A last-minute, bipartisan proposal to keep student-loan interest rates from doubling next week was shot down Wednesday by Senate Majority Leader Harry Reid and other Democrats, a decision blasted by moderate Democrat Sen. Joe Manchin as "unfathomable."
Manchin, along with three GOP senators and one independent, had unveiled what they called a breakthrough compromise bill to solve an impasse that would see rates shoot up as from Monday, reports The New York Times
Their plan called for tying interest rates for federal Stafford loans to the 10-year U.S. Treasury bond rate, plus an additional 1.85 percentage points.
Manchin was joined in the proposal by independent Maine Sen. Angus King, who caucuses with the Democrats, and Republicans Tom Coburn of Oklahoma, Richard Burr of North Carolina, and Lamar Alexander of Tennessee.
Most Democrats protested that the plan had no hard cap on interest rates, which would protect against market fluctuations. They also objected to interest rates earning the government $1 billion over the next decade.
Reid spokesman Adam Jentleson told ABC News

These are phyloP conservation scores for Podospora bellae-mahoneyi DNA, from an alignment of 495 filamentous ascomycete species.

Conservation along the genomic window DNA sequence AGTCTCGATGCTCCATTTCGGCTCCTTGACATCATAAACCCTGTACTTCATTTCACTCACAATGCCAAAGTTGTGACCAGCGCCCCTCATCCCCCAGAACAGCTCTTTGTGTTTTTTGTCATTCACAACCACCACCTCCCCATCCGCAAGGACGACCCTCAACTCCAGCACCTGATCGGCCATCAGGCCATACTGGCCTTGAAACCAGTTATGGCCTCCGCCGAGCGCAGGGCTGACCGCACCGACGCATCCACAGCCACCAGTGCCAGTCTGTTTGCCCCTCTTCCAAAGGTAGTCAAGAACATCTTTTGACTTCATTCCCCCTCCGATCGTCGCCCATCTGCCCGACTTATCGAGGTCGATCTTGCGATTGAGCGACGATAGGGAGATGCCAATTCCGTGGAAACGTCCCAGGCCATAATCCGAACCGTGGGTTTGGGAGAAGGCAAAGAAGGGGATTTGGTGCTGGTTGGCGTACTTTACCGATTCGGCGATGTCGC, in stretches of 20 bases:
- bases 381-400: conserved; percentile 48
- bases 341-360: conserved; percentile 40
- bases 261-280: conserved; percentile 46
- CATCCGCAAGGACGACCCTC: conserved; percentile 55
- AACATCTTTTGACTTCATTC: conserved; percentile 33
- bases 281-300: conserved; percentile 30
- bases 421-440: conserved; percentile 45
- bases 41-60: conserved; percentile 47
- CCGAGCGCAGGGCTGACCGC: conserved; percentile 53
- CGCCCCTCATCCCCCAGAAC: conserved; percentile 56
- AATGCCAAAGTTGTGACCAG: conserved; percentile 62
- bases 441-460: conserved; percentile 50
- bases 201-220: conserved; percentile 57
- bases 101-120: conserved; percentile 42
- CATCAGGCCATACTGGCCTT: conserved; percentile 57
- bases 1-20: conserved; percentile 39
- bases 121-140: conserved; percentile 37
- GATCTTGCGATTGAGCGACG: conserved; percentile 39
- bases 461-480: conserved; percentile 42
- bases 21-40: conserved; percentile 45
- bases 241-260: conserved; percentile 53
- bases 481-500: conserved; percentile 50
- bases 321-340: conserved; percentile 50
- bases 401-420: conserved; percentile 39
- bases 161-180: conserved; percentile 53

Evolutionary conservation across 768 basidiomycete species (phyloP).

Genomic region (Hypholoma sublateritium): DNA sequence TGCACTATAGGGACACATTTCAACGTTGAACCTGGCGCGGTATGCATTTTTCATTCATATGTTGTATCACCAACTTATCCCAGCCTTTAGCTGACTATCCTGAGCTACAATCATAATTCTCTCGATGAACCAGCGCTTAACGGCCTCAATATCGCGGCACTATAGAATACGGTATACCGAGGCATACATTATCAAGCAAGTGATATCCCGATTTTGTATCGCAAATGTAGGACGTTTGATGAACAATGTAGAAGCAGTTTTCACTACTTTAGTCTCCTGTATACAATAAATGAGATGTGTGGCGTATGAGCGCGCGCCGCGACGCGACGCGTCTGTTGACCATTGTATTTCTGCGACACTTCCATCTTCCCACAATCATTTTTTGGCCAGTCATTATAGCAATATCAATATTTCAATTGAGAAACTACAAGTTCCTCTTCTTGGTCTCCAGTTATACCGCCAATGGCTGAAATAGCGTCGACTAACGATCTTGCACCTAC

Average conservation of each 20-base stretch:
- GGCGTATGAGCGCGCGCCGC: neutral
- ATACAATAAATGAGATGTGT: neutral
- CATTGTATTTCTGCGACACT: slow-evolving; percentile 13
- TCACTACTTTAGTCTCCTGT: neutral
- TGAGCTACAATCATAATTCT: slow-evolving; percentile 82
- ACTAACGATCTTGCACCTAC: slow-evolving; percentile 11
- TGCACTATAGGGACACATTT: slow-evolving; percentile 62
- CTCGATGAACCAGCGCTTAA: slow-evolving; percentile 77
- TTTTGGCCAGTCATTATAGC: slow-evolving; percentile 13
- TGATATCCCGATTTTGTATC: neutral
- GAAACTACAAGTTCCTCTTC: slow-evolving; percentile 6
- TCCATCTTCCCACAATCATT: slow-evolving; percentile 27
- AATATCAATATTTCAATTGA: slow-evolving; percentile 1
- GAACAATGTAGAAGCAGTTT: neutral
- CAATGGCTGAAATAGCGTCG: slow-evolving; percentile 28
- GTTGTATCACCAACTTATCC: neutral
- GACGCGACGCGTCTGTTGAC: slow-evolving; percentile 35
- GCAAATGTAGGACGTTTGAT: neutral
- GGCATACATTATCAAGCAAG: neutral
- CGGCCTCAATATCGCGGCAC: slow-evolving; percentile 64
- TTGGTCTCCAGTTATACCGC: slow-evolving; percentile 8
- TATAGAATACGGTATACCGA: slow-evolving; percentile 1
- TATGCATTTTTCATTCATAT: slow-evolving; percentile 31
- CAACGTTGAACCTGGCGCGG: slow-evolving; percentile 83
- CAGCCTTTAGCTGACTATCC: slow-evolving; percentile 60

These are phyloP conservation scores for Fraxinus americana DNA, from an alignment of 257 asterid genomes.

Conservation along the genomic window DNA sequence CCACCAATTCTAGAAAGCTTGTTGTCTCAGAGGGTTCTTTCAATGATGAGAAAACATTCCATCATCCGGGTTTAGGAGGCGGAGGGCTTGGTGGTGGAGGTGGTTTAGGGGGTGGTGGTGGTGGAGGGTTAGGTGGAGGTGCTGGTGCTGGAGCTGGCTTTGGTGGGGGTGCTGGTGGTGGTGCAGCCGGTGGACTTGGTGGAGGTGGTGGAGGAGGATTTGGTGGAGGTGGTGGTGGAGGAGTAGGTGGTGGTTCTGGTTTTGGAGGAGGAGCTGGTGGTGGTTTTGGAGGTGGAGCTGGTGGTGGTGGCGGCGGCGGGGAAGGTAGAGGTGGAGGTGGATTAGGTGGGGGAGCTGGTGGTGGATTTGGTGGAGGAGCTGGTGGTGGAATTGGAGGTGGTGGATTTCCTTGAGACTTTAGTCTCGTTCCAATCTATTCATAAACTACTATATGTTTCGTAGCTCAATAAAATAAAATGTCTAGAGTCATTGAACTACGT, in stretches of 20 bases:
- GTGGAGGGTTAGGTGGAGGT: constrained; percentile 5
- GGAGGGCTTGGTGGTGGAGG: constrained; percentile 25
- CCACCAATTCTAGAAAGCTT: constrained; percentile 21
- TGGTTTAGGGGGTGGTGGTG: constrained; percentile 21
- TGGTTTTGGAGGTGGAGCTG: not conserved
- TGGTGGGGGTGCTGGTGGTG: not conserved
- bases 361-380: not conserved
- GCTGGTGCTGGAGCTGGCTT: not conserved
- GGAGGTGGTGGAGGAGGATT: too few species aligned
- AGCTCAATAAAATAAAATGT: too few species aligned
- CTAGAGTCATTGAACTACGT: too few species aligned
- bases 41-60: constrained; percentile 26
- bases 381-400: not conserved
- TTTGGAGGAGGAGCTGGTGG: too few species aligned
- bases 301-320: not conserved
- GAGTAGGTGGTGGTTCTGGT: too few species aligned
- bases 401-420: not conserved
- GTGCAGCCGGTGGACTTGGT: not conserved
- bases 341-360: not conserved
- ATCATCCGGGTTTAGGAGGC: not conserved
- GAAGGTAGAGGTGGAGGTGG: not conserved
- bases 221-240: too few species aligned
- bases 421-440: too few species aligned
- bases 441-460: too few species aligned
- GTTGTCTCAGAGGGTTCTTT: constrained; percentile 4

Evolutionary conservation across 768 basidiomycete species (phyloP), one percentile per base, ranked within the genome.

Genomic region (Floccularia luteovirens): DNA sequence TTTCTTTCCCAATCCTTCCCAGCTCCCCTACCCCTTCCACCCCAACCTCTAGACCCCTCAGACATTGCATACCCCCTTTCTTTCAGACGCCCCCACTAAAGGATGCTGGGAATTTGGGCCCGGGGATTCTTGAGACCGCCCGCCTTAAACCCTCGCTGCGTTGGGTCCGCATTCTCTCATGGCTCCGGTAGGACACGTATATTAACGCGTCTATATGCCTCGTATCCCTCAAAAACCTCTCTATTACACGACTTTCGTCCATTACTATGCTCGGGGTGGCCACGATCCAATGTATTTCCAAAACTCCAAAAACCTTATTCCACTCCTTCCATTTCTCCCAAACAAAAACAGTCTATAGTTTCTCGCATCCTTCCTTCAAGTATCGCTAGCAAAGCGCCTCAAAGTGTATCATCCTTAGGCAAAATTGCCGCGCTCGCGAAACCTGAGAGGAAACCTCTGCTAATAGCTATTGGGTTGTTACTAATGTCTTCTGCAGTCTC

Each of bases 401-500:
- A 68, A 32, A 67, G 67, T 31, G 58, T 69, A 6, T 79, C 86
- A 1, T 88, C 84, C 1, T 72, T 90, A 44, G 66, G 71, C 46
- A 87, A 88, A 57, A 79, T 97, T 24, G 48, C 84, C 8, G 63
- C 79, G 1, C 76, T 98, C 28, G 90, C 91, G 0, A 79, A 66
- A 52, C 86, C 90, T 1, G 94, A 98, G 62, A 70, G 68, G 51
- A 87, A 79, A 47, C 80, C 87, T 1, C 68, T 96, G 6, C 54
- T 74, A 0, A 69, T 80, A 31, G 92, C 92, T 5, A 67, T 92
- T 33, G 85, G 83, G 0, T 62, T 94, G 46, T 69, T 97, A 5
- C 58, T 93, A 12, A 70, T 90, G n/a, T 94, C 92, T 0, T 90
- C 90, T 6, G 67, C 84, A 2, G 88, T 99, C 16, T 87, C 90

, "There is no deal on student loans that can pass the Senate because Republicans continue to insist that we reduce the deficit on the backs of students and middle-class families instead of closing tax loopholes for the wealthiest Americans and big corporations.
"Democrats continue to work in good faith to reach a compromise, but Republicans refuse to give on this critical point," Jentleson said.
Rates of federal Stafford loans currently are fixed at 3.4. percent, but the interest doubles on July 1 unless Congress acts.
"I hope that people start looking at truly compromising and working on something that fixes it," Manchin told the Times. "You’ve got rates going up to 6.8 percent. That’s unfathomable, and it doesn’t have to happen."
Meanwhile, Democratic Sens. Tom Harkin of Iowa and Jack Reed of Rhode Island were planning to rush new legislation to the Senate on Thursday to freeze the 3.4 percent rate for another year while lawmakers continue trying to reach a long-term agreement, the Times reported.
That legislation likely won't get a vote before Congress leaves for its week-long Fourth of July break. But that won't matter if Congress votes on the measure by early August, when most students begin signing new student loans, because it would make the 3.4 percent rate retroactive to July 1.
In May, the Republican-controlled House passed its own student loan bill
that fixes the interest rate to the 10-year Treasury note, plus 2.5 percent.
The House plan would apply to federally subsidized and unsubsidized Stafford loans as well as to Plus loans, which are available to graduate students and to parents of undergraduates.
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